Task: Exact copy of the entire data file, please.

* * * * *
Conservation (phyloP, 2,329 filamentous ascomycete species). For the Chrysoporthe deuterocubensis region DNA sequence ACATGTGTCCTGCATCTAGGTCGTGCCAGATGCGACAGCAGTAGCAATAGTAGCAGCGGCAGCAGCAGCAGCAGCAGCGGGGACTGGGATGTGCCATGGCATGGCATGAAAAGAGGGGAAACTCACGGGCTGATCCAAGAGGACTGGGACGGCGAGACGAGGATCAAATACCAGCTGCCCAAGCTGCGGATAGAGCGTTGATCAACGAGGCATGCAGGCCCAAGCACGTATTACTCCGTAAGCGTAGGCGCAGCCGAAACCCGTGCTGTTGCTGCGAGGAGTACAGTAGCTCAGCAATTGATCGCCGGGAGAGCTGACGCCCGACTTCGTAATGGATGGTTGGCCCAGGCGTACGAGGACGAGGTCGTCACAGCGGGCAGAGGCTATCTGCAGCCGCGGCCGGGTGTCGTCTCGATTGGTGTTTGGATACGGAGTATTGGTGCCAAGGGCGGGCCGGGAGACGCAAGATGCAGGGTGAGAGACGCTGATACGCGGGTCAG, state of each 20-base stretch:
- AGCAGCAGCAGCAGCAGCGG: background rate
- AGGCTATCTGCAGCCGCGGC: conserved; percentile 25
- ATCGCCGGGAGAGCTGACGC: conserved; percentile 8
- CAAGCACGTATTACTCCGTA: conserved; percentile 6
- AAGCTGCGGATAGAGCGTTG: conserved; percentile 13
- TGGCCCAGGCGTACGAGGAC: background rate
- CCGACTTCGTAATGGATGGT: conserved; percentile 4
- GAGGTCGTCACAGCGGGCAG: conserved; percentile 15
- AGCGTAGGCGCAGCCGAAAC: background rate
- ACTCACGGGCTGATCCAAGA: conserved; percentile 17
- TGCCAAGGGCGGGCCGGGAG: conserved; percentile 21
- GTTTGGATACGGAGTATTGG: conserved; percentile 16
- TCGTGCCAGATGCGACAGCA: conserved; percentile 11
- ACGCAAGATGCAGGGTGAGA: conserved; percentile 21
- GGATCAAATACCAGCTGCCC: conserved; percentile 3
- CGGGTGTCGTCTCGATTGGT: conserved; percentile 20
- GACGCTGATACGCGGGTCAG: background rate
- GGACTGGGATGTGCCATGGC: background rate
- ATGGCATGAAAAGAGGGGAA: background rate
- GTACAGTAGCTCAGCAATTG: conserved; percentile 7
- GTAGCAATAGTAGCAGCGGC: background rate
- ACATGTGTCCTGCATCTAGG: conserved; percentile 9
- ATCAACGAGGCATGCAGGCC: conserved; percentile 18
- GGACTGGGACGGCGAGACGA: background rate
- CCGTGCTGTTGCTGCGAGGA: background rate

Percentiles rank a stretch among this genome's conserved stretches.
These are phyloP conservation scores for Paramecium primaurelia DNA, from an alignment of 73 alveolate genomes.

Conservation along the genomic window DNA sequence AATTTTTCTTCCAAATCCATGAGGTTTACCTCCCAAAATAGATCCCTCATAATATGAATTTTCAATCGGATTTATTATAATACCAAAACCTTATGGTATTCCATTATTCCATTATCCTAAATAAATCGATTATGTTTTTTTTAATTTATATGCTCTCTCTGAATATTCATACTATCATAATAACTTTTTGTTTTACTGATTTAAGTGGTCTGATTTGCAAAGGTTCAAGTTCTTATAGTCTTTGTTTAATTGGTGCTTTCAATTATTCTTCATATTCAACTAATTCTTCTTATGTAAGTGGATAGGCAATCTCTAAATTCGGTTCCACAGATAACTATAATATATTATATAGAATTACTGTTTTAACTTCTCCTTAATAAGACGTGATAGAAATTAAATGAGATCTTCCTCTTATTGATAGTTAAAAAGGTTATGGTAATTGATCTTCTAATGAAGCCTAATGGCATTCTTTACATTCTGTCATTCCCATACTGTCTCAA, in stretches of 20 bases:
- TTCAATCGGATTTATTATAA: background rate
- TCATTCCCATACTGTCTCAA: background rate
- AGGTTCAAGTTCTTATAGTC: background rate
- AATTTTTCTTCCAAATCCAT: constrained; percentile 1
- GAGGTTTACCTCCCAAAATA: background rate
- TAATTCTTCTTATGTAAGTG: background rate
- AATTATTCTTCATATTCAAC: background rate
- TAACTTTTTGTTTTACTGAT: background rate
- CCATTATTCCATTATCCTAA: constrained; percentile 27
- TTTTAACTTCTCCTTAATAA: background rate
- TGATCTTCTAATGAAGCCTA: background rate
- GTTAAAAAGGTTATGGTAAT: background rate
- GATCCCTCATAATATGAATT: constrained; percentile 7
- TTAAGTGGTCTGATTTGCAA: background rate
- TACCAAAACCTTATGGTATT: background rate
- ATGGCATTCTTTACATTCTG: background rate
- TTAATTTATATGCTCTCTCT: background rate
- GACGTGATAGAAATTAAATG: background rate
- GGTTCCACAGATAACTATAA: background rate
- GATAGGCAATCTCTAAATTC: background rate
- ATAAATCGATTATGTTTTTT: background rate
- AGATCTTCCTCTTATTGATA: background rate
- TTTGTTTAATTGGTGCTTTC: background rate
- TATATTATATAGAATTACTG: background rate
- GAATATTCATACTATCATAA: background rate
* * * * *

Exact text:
Conservation (phyloP, 2,329 filamentous ascomycete species). For the Chrysoporthe deuterocubensis region DNA sequence ACATGTGTCCTGCATCTAGGTCGTGCCAGATGCGACAGCAGTAGCAATAGTAGCAGCGGCAGCAGCAGCAGCAGCAGCGGGGACTGGGATGTGCCATGGCATGGCATGAAAAGAGGGGAAACTCACGGGCTGATCCAAGAGGACTGGGACGGCGAGACGAGGATCAAATACCAGCTGCCCAAGCTGCGGATAGAGCGTTGATCAACGAGGCATGCAGGCCCAAGCACGTATTACTCCGTAAGCGTAGGCGCAGCCGAAACCCGTGCTGTTGCTGCGAGGAGTACAGTAGCTCAGCAATTGATCGCCGGGAGAGCTGACGCCCGACTTCGTAATGGATGGTTGGCCCAGGCGTACGAGGACGAGGTCGTCACAGCGGGCAGAGGCTATCTGCAGCCGCGGCCGGGTGTCGTCTCGATTGGTGTTTGGATACGGAGTATTGGTGCCAAGGGCGGGCCGGGAGACGCAAGATGCAGGGTGAGAGACGCTGATACGCGGGTCAG, state of each 20-base stretch:
- AGCAGCAGCAGCAGCAGCGG: background rate
- AGGCTATCTGCAGCCGCGGC: conserved; percentile 25
- ATCGCCGGGAGAGCTGACGC: conserved; percentile 8
- CAAGCACGTATTACTCCGTA: conserved; percentile 6
- AAGCTGCGGATAGAGCGTTG: conserved; percentile 13
- TGGCCCAGGCGTACGAGGAC: background rate
- CCGACTTCGTAATGGATGGT: conserved; percentile 4
- GAGGTCGTCACAGCGGGCAG: conserved; percentile 15
- AGCGTAGGCGCAGCCGAAAC: background rate
- ACTCACGGGCTGATCCAAGA: conserved; percentile 17
- TGCCAAGGGCGGGCCGGGAG: conserved; percentile 21
- GTTTGGATACGGAGTATTGG: conserved; percentile 16
- TCGTGCCAGATGCGACAGCA: conserved; percentile 11
- ACGCAAGATGCAGGGTGAGA: conserved; percentile 21
- GGATCAAATACCAGCTGCCC: conserved; percentile 3
- CGGGTGTCGTCTCGATTGGT: conserved; percentile 20
- GACGCTGATACGCGGGTCAG: background rate
- GGACTGGGATGTGCCATGGC: background rate
- ATGGCATGAAAAGAGGGGAA: background rate
- GTACAGTAGCTCAGCAATTG: conserved; percentile 7
- GTAGCAATAGTAGCAGCGGC: background rate
- ACATGTGTCCTGCATCTAGG: conserved; percentile 9
- ATCAACGAGGCATGCAGGCC: conserved; percentile 18
- GGACTGGGACGGCGAGACGA: background rate
- CCGTGCTGTTGCTGCGAGGA: background rate

Percentiles rank a stretch among this genome's conserved stretches.
These are phyloP conservation scores for Paramecium primaurelia DNA, from an alignment of 73 alveolate genomes.

Conservation along the genomic window DNA sequence AATTTTTCTTCCAAATCCATGAGGTTTACCTCCCAAAATAGATCCCTCATAATATGAATTTTCAATCGGATTTATTATAATACCAAAACCTTATGGTATTCCATTATTCCATTATCCTAAATAAATCGATTATGTTTTTTTTAATTTATATGCTCTCTCTGAATATTCATACTATCATAATAACTTTTTGTTTTACTGATTTAAGTGGTCTGATTTGCAAAGGTTCAAGTTCTTATAGTCTTTGTTTAATTGGTGCTTTCAATTATTCTTCATATTCAACTAATTCTTCTTATGTAAGTGGATAGGCAATCTCTAAATTCGGTTCCACAGATAACTATAATATATTATATAGAATTACTGTTTTAACTTCTCCTTAATAAGACGTGATAGAAATTAAATGAGATCTTCCTCTTATTGATAGTTAAAAAGGTTATGGTAATTGATCTTCTAATGAAGCCTAATGGCATTCTTTACATTCTGTCATTCCCATACTGTCTCAA, in stretches of 20 bases:
- TTCAATCGGATTTATTATAA: background rate
- TCATTCCCATACTGTCTCAA: background rate
- AGGTTCAAGTTCTTATAGTC: background rate
- AATTTTTCTTCCAAATCCAT: constrained; percentile 1
- GAGGTTTACCTCCCAAAATA: background rate
- TAATTCTTCTTATGTAAGTG: background rate
- AATTATTCTTCATATTCAAC: background rate
- TAACTTTTTGTTTTACTGAT: background rate
- CCATTATTCCATTATCCTAA: constrained; percentile 27
- TTTTAACTTCTCCTTAATAA: background rate
- TGATCTTCTAATGAAGCCTA: background rate
- GTTAAAAAGGTTATGGTAAT: background rate
- GATCCCTCATAATATGAATT: constrained; percentile 7
- TTAAGTGGTCTGATTTGCAA: background rate
- TACCAAAACCTTATGGTATT: background rate
- ATGGCATTCTTTACATTCTG: background rate
- TTAATTTATATGCTCTCTCT: background rate
- GACGTGATAGAAATTAAATG: background rate
- GGTTCCACAGATAACTATAA: background rate
- GATAGGCAATCTCTAAATTC: background rate
- ATAAATCGATTATGTTTTTT: background rate
- AGATCTTCCTCTTATTGATA: background rate
- TTTGTTTAATTGGTGCTTTC: background rate
- TATATTATATAGAATTACTG: background rate
- GAATATTCATACTATCATAA: background rate